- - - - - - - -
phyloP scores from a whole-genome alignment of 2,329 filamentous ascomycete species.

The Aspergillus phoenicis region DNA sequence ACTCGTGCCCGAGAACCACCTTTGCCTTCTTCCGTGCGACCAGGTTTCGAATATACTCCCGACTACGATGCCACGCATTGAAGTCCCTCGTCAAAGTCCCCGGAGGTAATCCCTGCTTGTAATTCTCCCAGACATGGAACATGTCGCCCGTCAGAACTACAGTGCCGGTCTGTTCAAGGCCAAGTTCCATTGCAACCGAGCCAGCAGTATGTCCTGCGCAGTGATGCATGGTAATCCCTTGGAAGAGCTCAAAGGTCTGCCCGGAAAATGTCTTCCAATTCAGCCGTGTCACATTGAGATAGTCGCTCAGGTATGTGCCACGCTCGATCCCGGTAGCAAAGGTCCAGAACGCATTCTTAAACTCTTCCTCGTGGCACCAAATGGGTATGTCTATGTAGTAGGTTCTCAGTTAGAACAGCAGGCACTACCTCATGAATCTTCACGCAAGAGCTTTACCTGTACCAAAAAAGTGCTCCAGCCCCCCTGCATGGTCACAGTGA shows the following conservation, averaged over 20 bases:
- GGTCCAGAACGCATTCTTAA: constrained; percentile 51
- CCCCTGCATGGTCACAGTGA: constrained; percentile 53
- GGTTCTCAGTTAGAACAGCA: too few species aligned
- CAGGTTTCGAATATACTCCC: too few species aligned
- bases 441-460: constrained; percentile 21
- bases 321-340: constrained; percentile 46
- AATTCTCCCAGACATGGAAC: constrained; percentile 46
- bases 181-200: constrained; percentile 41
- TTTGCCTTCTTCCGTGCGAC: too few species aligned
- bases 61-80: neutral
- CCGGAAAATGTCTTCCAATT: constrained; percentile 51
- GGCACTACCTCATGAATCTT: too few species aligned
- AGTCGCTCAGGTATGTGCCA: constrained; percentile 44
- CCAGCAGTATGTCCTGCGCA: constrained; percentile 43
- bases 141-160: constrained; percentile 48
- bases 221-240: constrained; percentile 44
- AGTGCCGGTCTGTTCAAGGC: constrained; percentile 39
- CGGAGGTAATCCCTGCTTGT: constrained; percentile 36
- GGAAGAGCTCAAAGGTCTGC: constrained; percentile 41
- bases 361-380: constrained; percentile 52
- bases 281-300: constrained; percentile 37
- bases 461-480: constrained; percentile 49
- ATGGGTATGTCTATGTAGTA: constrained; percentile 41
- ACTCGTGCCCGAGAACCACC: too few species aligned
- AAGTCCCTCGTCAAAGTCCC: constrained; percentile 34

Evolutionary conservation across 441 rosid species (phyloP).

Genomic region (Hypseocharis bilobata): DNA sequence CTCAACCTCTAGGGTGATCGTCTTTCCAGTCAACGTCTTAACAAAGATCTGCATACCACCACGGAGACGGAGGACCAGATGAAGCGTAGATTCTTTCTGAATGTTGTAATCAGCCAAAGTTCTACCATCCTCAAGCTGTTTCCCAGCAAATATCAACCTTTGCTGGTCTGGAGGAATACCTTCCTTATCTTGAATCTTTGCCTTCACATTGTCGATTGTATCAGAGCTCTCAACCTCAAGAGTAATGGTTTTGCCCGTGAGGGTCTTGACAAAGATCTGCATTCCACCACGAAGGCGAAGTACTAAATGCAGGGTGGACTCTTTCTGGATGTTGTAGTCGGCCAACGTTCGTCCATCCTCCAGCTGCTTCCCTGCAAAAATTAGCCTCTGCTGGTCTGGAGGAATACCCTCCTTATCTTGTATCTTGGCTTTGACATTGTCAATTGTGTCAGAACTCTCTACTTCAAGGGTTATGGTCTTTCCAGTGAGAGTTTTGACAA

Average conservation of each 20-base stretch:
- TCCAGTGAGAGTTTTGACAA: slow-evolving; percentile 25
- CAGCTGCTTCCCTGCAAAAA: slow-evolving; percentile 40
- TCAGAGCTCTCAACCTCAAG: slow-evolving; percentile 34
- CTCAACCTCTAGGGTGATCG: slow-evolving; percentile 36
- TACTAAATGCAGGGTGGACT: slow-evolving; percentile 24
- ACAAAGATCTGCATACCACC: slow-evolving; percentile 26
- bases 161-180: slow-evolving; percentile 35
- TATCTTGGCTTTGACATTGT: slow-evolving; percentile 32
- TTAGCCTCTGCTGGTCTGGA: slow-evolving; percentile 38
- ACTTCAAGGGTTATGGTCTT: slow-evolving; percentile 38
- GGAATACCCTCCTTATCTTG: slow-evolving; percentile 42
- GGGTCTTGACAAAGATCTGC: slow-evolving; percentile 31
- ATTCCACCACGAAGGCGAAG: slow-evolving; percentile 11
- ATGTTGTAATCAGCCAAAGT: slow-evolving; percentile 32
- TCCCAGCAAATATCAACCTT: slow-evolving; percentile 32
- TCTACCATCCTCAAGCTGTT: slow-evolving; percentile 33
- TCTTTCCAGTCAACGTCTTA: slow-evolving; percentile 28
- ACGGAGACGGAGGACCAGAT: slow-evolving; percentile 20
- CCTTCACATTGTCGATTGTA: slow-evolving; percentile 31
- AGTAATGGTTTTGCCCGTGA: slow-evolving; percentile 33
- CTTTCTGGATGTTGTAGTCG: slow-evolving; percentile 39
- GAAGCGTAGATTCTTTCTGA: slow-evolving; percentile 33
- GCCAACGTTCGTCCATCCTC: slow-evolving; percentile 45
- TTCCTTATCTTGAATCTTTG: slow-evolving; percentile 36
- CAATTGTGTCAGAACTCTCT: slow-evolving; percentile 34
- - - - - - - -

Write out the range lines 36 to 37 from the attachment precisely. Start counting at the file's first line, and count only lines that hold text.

- ACAAAGATCTGCATACCACC: slow-evolving; percentile 26
- bases 161-180: slow-evolving; percentile 35